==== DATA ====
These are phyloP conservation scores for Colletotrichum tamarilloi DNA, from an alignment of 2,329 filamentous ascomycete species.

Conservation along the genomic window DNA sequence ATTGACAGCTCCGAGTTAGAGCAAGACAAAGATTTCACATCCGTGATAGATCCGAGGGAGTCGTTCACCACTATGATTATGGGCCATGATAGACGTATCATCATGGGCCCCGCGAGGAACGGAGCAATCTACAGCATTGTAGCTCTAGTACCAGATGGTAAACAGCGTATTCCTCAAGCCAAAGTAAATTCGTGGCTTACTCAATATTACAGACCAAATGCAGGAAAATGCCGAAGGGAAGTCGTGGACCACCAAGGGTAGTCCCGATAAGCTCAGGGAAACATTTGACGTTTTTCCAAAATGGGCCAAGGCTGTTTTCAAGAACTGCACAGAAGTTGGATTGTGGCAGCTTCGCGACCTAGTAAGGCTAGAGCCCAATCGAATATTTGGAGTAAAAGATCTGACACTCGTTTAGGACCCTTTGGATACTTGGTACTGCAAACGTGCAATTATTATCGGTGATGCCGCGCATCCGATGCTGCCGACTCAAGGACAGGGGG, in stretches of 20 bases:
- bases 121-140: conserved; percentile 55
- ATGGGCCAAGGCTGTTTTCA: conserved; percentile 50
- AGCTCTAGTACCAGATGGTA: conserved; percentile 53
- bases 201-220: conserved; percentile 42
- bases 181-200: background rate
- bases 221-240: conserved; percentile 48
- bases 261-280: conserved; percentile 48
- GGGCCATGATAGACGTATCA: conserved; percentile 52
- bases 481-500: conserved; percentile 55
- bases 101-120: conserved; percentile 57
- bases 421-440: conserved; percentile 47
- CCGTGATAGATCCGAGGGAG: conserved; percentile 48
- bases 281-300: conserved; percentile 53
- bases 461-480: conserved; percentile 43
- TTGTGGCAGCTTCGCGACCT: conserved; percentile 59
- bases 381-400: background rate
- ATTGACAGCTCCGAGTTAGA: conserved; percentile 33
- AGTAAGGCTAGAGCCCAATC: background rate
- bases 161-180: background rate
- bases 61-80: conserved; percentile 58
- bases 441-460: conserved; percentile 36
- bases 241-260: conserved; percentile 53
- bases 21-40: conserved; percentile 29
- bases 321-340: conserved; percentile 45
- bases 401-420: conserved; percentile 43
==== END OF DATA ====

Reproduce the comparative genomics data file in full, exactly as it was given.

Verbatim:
These are phyloP conservation scores for Colletotrichum tamarilloi DNA, from an alignment of 2,329 filamentous ascomycete species.

Conservation along the genomic window DNA sequence ATTGACAGCTCCGAGTTAGAGCAAGACAAAGATTTCACATCCGTGATAGATCCGAGGGAGTCGTTCACCACTATGATTATGGGCCATGATAGACGTATCATCATGGGCCCCGCGAGGAACGGAGCAATCTACAGCATTGTAGCTCTAGTACCAGATGGTAAACAGCGTATTCCTCAAGCCAAAGTAAATTCGTGGCTTACTCAATATTACAGACCAAATGCAGGAAAATGCCGAAGGGAAGTCGTGGACCACCAAGGGTAGTCCCGATAAGCTCAGGGAAACATTTGACGTTTTTCCAAAATGGGCCAAGGCTGTTTTCAAGAACTGCACAGAAGTTGGATTGTGGCAGCTTCGCGACCTAGTAAGGCTAGAGCCCAATCGAATATTTGGAGTAAAAGATCTGACACTCGTTTAGGACCCTTTGGATACTTGGTACTGCAAACGTGCAATTATTATCGGTGATGCCGCGCATCCGATGCTGCCGACTCAAGGACAGGGGG, in stretches of 20 bases:
- bases 121-140: conserved; percentile 55
- ATGGGCCAAGGCTGTTTTCA: conserved; percentile 50
- AGCTCTAGTACCAGATGGTA: conserved; percentile 53
- bases 201-220: conserved; percentile 42
- bases 181-200: background rate
- bases 221-240: conserved; percentile 48
- bases 261-280: conserved; percentile 48
- GGGCCATGATAGACGTATCA: conserved; percentile 52
- bases 481-500: conserved; percentile 55
- bases 101-120: conserved; percentile 57
- bases 421-440: conserved; percentile 47
- CCGTGATAGATCCGAGGGAG: conserved; percentile 48
- bases 281-300: conserved; percentile 53
- bases 461-480: conserved; percentile 43
- TTGTGGCAGCTTCGCGACCT: conserved; percentile 59
- bases 381-400: background rate
- ATTGACAGCTCCGAGTTAGA: conserved; percentile 33
- AGTAAGGCTAGAGCCCAATC: background rate
- bases 161-180: background rate
- bases 61-80: conserved; percentile 58
- bases 441-460: conserved; percentile 36
- bases 241-260: conserved; percentile 53
- bases 21-40: conserved; percentile 29
- bases 321-340: conserved; percentile 45
- bases 401-420: conserved; percentile 43